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PPD and careers


Employability is about more than academic success, and includes the skills and attributes that graduates develop in their learning journey as an aspiring professional

- Dr Paul Walker, Centre for the Advancement of Learning and Teaching (CALT)


At UCL a student's learning journey is overseen by personal tutors.

Typically students really start to think about careers in their 3rd year. Until then it can be largely an after thought taking second place to their academic studies. However, by thinking about the end-goal early, students can:

  • Start to map their strengths to their career goals
  • Work on any areas of weakness that would be detrimental to them achieving those goals
  • Plan their extra-curricular and summer-work accordingly. Knowing where they want to end up will aid them with their module choices and will be motivational during their studies. 

Helping student engage with PPD from the start

Helping students engage with PPD from the start

Helping students to engage with PPD right from the start can negate the stress and panic of suddenly having to produce CVs and write applications where they will need to clearly articulate their strengths and provide evidence for them. 

Students that have engaged with the PPD system will be well versed in reflecting on areas of personal strength. Through their PPD profiles they will have to hand specifics on where their strengths lie and what they have done during their time at university to develop areas of weakness. They will have confidence in their ability and be clearer on their future goals. Most importantly, they will be all the more employable for it. 

Writing references

Writing References

Through the PPD discussions that you have with your tutees you will have access to:

  • Reflections on their strengths and weaknesses
  • Development plans to show how they have built upon strengths and developed their weaknesses
  • An overview of their skills, knowledge and attributes
  • Clear ideas about their future aspirations and goals

All this will help you write meaningful references for them, making them stand out as UCL graduates.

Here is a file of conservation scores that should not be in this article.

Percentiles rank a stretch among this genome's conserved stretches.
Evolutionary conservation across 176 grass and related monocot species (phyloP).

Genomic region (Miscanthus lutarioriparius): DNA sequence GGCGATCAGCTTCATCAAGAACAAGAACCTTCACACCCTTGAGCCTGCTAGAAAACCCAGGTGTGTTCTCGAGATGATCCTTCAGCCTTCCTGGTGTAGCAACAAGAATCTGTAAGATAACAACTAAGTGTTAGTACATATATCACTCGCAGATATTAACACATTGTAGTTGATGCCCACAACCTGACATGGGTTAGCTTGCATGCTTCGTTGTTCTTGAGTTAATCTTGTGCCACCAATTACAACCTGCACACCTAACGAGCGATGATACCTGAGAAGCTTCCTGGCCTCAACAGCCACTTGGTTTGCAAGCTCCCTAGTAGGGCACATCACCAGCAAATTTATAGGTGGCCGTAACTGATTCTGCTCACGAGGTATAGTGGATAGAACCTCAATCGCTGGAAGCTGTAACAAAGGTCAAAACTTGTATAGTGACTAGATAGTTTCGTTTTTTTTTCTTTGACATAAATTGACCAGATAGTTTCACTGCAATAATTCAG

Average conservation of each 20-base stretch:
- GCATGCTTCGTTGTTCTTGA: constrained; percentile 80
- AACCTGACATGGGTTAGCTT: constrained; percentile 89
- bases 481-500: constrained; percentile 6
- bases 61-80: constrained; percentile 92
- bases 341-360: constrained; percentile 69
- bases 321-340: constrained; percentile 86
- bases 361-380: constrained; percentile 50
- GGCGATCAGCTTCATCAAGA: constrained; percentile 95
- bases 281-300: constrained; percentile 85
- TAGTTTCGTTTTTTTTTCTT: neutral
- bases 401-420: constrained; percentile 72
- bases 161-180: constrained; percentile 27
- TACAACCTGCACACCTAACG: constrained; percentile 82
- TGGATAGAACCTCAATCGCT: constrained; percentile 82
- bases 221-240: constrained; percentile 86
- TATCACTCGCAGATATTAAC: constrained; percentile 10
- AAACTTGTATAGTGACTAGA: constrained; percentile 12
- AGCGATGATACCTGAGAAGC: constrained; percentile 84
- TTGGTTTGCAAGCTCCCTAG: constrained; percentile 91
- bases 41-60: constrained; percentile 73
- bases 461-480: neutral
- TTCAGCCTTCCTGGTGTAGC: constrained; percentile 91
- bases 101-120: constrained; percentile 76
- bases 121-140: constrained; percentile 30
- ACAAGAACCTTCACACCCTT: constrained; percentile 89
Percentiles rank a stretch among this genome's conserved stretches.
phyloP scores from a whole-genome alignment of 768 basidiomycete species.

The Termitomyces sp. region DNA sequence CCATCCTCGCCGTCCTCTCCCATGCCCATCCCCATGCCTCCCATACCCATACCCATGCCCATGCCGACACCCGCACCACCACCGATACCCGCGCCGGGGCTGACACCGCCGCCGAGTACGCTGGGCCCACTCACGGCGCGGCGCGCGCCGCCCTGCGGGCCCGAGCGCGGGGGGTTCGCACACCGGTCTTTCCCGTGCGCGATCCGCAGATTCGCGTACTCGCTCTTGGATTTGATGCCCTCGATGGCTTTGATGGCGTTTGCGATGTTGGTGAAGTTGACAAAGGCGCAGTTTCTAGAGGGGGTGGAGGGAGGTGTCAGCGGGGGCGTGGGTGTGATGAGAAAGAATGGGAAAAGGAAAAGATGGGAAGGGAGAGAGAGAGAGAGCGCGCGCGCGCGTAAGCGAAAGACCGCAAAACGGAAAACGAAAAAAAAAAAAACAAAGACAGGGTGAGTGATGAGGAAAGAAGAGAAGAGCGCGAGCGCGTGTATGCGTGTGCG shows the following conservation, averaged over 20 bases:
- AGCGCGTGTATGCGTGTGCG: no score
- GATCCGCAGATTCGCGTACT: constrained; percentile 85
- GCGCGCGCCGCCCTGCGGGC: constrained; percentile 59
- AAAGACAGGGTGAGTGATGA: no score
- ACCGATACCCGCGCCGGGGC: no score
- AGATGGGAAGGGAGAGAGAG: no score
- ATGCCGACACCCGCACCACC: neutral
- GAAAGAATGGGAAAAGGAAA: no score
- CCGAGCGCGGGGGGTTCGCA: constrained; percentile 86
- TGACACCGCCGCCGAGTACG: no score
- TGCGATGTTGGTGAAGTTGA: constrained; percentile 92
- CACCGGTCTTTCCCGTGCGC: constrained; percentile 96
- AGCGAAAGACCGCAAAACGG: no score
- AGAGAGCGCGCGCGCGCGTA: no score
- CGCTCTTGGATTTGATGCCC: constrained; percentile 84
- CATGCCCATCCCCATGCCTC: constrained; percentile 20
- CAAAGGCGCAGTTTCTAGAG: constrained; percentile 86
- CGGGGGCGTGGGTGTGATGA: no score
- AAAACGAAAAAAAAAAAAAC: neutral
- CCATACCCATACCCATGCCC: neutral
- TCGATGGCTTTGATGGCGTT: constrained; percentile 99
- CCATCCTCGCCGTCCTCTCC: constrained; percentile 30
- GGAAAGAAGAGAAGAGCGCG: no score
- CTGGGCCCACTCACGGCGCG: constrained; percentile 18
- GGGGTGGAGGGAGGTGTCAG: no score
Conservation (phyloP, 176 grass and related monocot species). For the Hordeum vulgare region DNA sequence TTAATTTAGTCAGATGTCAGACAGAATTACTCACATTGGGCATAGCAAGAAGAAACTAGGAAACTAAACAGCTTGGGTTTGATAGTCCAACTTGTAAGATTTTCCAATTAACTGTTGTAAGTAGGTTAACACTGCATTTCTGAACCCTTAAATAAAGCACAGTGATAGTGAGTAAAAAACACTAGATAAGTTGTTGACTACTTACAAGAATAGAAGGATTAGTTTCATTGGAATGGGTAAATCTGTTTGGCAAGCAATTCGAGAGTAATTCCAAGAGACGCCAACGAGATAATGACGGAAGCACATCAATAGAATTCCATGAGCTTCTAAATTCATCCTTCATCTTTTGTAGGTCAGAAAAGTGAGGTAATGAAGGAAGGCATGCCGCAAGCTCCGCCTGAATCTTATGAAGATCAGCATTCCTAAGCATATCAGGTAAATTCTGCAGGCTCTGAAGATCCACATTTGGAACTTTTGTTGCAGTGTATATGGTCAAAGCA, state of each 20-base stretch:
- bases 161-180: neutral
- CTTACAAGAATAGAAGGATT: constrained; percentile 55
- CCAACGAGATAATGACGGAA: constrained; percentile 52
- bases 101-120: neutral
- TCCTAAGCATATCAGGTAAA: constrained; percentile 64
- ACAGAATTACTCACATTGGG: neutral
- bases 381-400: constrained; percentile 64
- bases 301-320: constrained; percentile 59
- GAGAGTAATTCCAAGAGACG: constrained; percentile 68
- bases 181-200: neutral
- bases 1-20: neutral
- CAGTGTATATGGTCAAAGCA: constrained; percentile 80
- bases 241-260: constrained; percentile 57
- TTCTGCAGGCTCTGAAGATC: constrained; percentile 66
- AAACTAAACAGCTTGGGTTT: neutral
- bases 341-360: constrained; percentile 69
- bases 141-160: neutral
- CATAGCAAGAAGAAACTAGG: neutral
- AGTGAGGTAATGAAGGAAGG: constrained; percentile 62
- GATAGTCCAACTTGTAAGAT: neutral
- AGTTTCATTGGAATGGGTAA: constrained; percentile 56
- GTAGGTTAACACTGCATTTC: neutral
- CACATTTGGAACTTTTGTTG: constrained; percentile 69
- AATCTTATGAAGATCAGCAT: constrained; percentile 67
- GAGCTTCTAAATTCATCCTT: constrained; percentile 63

Students are free to ask whom they please for a reference. If personal tutors do their job well they will be the first choice for at least some of their tutees.

The content of most references is likely to include the following:

  • a statement of the parameters within which the reference is written: how long the student has been known to the referee and the areas in which the referee is qualified to comment;
  • the student’s academic history and general contribution to university life;
  • comment on the student’s strengths and weaknesses in relation to the job description provided by the employer, and the evidence on which such comment is based;
  • the referee’s recommendation.

Certain types of reference request contain specific requirements e.g. criminal convictions must be mentioned in medical references. Personal tutors need to learn the small print as they gain experience, and remember that students can demand to see what has been written about them.

In all references personal tutors should ensure that the information given is up-to-date and accurate. Opinion and fact should be clearly distinguished.

There are legal implications in the writing of references, upon which the College has detailed guidelines: these are given in the Academic Manual (link http://www.ucl.ac.uk/academic-manual/part-5/student-references) and should be read carefully by all personal tutors.

Resources


Page last modified on 07 aug 13 14:14